Many reasons have been advanced for this and each case is different. Probably common to all is that, as long as they are under the influence of teachers or their often profit-seeking parents, they are treated as machines. No one tries to influence and develop their personal lives as musicians and people. On the contrary, to get the most out of the object--the prodigy--it is necessary to keep under strict control whatever appears to be the most advantageous as a momentary goal. But the prodigy is completely unprepared for the future as an independent, thinking human being; he is completely defenseless. This development, which is considered normal, is similar for most musicians.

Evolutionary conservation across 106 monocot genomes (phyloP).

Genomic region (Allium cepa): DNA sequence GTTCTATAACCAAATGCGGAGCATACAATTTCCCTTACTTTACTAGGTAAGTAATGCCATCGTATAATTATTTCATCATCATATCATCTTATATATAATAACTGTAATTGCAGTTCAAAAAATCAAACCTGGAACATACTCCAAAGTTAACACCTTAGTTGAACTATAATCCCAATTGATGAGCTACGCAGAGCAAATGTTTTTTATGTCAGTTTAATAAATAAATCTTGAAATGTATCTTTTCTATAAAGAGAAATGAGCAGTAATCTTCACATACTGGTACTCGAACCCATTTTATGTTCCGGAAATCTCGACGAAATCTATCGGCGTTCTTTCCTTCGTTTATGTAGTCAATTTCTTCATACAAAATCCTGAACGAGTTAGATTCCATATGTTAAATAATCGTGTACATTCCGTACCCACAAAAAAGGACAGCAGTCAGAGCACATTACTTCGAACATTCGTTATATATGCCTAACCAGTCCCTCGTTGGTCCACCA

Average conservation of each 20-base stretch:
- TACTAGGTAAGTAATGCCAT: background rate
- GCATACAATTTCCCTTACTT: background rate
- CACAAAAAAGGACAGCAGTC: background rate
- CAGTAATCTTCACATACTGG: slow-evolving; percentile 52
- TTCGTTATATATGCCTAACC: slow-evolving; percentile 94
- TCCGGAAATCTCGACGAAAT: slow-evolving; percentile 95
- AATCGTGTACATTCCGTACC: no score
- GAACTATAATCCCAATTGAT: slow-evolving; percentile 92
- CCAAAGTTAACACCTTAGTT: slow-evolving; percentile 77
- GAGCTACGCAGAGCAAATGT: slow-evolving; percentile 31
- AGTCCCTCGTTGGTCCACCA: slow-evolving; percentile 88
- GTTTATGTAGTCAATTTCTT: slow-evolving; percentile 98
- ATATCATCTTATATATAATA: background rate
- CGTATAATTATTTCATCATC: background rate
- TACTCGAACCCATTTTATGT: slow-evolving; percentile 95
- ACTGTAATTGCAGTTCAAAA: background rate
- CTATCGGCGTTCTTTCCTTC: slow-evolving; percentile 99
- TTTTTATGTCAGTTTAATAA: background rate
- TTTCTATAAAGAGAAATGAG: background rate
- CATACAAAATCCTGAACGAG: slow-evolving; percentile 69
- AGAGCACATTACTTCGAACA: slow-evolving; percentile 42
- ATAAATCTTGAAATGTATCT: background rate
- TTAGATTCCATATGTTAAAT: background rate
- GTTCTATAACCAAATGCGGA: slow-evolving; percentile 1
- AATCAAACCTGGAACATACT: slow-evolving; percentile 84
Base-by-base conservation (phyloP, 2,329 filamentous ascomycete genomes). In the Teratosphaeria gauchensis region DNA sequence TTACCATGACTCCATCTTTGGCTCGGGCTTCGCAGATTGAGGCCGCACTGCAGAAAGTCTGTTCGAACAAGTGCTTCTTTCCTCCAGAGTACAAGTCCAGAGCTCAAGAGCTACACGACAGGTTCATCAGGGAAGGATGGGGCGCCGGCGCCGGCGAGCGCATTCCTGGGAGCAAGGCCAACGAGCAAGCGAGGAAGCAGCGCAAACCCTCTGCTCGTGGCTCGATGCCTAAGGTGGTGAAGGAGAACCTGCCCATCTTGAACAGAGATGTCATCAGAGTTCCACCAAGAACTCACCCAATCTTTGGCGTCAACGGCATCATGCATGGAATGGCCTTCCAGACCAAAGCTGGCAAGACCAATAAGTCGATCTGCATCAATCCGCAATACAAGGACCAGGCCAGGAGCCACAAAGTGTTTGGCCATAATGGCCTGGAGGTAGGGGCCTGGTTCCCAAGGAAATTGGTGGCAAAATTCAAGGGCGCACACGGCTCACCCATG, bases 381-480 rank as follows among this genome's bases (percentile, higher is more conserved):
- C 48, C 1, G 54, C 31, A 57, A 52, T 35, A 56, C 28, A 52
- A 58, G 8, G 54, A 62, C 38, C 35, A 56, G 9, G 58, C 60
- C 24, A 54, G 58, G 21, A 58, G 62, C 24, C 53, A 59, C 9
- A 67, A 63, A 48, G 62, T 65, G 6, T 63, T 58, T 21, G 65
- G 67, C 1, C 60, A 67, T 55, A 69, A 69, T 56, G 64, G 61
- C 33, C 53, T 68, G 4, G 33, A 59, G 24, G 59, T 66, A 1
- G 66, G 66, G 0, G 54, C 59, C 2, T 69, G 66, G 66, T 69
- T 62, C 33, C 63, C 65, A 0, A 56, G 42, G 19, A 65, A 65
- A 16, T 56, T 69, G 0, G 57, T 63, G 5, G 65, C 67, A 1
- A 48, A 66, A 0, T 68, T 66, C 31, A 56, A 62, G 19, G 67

Musicality and Technique

In my opinion, a war exists between technique and musicality. It brings with it only confusion, and makes a great performance virtually impossible. If one understands that by musicality is meant that one recognizes the intentions of the composer, then the other half of the term--"technique"--can be explained as possessing the real means necessary for bringing these intentions to fruition.

It is clear that musicality has priority; but for that very reason one should value technique even more highly, because it alone makes it possible to do justice to a composition.

I fear that the words "virtuoso" and ʻtechniqueʼ will be falsely understood and misused. The word "virtuoso" comes from virtus which means ability and should also characterize one who possesses the ability that is necessary for the interpretation of music. Virtuoso should be a title of honor, and I believe that even among the greatest names on the stage, only a few deserve it.